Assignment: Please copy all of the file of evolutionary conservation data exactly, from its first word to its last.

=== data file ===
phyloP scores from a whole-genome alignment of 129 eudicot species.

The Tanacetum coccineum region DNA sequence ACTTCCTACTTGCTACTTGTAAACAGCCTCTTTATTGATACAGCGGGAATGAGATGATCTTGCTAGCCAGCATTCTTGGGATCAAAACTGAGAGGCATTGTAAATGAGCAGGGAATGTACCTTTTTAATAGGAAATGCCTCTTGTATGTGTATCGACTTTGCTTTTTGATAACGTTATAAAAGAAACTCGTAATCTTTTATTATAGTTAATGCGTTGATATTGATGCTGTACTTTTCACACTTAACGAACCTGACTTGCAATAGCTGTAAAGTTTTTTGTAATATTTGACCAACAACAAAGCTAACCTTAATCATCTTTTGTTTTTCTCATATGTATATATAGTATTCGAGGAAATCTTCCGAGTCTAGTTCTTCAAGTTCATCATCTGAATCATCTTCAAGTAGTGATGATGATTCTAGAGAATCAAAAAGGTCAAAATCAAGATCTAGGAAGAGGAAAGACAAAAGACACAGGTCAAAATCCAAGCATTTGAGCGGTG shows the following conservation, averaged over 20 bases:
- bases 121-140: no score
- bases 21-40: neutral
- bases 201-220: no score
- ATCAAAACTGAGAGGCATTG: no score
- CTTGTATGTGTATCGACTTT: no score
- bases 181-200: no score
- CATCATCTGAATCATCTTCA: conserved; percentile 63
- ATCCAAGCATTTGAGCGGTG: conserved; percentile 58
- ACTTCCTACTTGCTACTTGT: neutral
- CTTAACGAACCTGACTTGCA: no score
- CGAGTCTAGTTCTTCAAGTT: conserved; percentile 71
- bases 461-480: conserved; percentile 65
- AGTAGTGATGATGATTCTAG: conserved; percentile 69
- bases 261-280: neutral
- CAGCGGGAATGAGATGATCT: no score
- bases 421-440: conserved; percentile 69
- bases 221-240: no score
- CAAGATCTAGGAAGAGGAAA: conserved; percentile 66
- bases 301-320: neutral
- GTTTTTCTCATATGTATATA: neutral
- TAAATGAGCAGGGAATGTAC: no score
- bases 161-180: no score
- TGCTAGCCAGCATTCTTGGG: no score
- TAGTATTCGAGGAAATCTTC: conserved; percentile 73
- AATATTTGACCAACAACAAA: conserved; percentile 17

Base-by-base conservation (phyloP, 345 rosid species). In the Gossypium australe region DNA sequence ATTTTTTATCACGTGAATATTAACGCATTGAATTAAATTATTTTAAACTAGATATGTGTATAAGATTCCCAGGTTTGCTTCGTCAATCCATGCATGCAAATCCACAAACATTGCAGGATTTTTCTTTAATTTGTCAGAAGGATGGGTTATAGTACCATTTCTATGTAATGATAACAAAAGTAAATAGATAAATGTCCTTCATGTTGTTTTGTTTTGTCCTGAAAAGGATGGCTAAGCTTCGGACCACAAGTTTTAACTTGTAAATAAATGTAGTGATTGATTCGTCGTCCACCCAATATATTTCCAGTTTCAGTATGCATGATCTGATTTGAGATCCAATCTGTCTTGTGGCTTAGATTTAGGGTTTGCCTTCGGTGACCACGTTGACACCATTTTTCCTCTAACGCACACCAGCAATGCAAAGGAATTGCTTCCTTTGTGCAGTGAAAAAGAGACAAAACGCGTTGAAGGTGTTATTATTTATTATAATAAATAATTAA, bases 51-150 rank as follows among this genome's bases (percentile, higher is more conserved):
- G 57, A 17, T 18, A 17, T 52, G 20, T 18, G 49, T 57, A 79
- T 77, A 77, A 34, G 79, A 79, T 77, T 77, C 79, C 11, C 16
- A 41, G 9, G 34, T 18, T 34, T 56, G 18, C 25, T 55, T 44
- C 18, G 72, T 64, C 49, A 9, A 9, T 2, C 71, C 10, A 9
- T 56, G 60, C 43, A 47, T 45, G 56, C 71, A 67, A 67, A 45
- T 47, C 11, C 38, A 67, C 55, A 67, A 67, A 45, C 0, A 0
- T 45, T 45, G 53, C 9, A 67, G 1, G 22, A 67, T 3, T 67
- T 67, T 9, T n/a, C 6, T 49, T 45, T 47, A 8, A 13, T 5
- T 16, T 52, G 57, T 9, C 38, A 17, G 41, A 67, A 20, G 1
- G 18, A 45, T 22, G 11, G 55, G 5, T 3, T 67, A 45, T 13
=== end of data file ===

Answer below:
phyloP scores from a whole-genome alignment of 129 eudicot species.

The Tanacetum coccineum region DNA sequence ACTTCCTACTTGCTACTTGTAAACAGCCTCTTTATTGATACAGCGGGAATGAGATGATCTTGCTAGCCAGCATTCTTGGGATCAAAACTGAGAGGCATTGTAAATGAGCAGGGAATGTACCTTTTTAATAGGAAATGCCTCTTGTATGTGTATCGACTTTGCTTTTTGATAACGTTATAAAAGAAACTCGTAATCTTTTATTATAGTTAATGCGTTGATATTGATGCTGTACTTTTCACACTTAACGAACCTGACTTGCAATAGCTGTAAAGTTTTTTGTAATATTTGACCAACAACAAAGCTAACCTTAATCATCTTTTGTTTTTCTCATATGTATATATAGTATTCGAGGAAATCTTCCGAGTCTAGTTCTTCAAGTTCATCATCTGAATCATCTTCAAGTAGTGATGATGATTCTAGAGAATCAAAAAGGTCAAAATCAAGATCTAGGAAGAGGAAAGACAAAAGACACAGGTCAAAATCCAAGCATTTGAGCGGTG shows the following conservation, averaged over 20 bases:
- bases 121-140: no score
- bases 21-40: neutral
- bases 201-220: no score
- ATCAAAACTGAGAGGCATTG: no score
- CTTGTATGTGTATCGACTTT: no score
- bases 181-200: no score
- CATCATCTGAATCATCTTCA: conserved; percentile 63
- ATCCAAGCATTTGAGCGGTG: conserved; percentile 58
- ACTTCCTACTTGCTACTTGT: neutral
- CTTAACGAACCTGACTTGCA: no score
- CGAGTCTAGTTCTTCAAGTT: conserved; percentile 71
- bases 461-480: conserved; percentile 65
- AGTAGTGATGATGATTCTAG: conserved; percentile 69
- bases 261-280: neutral
- CAGCGGGAATGAGATGATCT: no score
- bases 421-440: conserved; percentile 69
- bases 221-240: no score
- CAAGATCTAGGAAGAGGAAA: conserved; percentile 66
- bases 301-320: neutral
- GTTTTTCTCATATGTATATA: neutral
- TAAATGAGCAGGGAATGTAC: no score
- bases 161-180: no score
- TGCTAGCCAGCATTCTTGGG: no score
- TAGTATTCGAGGAAATCTTC: conserved; percentile 73
- AATATTTGACCAACAACAAA: conserved; percentile 17

Base-by-base conservation (phyloP, 345 rosid species). In the Gossypium australe region DNA sequence ATTTTTTATCACGTGAATATTAACGCATTGAATTAAATTATTTTAAACTAGATATGTGTATAAGATTCCCAGGTTTGCTTCGTCAATCCATGCATGCAAATCCACAAACATTGCAGGATTTTTCTTTAATTTGTCAGAAGGATGGGTTATAGTACCATTTCTATGTAATGATAACAAAAGTAAATAGATAAATGTCCTTCATGTTGTTTTGTTTTGTCCTGAAAAGGATGGCTAAGCTTCGGACCACAAGTTTTAACTTGTAAATAAATGTAGTGATTGATTCGTCGTCCACCCAATATATTTCCAGTTTCAGTATGCATGATCTGATTTGAGATCCAATCTGTCTTGTGGCTTAGATTTAGGGTTTGCCTTCGGTGACCACGTTGACACCATTTTTCCTCTAACGCACACCAGCAATGCAAAGGAATTGCTTCCTTTGTGCAGTGAAAAAGAGACAAAACGCGTTGAAGGTGTTATTATTTATTATAATAAATAATTAA, bases 51-150 rank as follows among this genome's bases (percentile, higher is more conserved):
- G 57, A 17, T 18, A 17, T 52, G 20, T 18, G 49, T 57, A 79
- T 77, A 77, A 34, G 79, A 79, T 77, T 77, C 79, C 11, C 16
- A 41, G 9, G 34, T 18, T 34, T 56, G 18, C 25, T 55, T 44
- C 18, G 72, T 64, C 49, A 9, A 9, T 2, C 71, C 10, A 9
- T 56, G 60, C 43, A 47, T 45, G 56, C 71, A 67, A 67, A 45
- T 47, C 11, C 38, A 67, C 55, A 67, A 67, A 45, C 0, A 0
- T 45, T 45, G 53, C 9, A 67, G 1, G 22, A 67, T 3, T 67
- T 67, T 9, T n/a, C 6, T 49, T 45, T 47, A 8, A 13, T 5
- T 16, T 52, G 57, T 9, C 38, A 17, G 41, A 67, A 20, G 1
- G 18, A 45, T 22, G 11, G 55, G 5, T 3, T 67, A 45, T 13